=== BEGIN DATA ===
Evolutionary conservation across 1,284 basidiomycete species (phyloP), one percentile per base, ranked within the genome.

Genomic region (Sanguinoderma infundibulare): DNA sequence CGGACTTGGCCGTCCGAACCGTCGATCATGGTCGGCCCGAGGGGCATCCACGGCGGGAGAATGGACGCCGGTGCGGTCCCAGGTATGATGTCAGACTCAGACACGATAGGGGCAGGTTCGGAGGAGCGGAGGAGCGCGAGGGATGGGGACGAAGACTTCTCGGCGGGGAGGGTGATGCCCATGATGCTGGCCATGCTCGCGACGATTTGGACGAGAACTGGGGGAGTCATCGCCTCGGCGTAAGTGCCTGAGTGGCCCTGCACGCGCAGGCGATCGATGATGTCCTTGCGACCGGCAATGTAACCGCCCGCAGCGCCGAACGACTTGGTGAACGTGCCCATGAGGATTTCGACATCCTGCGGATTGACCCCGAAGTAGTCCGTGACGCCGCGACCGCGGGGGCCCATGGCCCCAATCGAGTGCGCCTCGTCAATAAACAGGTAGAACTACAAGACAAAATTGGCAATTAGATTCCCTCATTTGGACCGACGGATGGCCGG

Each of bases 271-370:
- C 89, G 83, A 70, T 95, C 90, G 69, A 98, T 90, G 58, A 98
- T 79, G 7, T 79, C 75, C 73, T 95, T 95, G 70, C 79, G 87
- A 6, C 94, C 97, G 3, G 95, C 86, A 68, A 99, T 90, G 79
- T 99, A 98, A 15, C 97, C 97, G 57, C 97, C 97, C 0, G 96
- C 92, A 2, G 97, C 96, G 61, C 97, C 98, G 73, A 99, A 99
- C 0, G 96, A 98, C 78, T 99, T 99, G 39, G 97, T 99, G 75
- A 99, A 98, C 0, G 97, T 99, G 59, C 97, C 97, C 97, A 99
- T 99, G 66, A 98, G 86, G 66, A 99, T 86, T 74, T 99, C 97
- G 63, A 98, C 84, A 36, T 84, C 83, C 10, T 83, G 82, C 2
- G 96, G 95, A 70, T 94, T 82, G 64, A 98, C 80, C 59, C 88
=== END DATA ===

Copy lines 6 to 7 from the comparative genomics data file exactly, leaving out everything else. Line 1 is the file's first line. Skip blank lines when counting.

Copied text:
- A 6, C 94, C 97, G 3, G 95, C 86, A 68, A 99, T 90, G 79
- T 99, A 98, A 15, C 97, C 97, G 57, C 97, C 97, C 0, G 96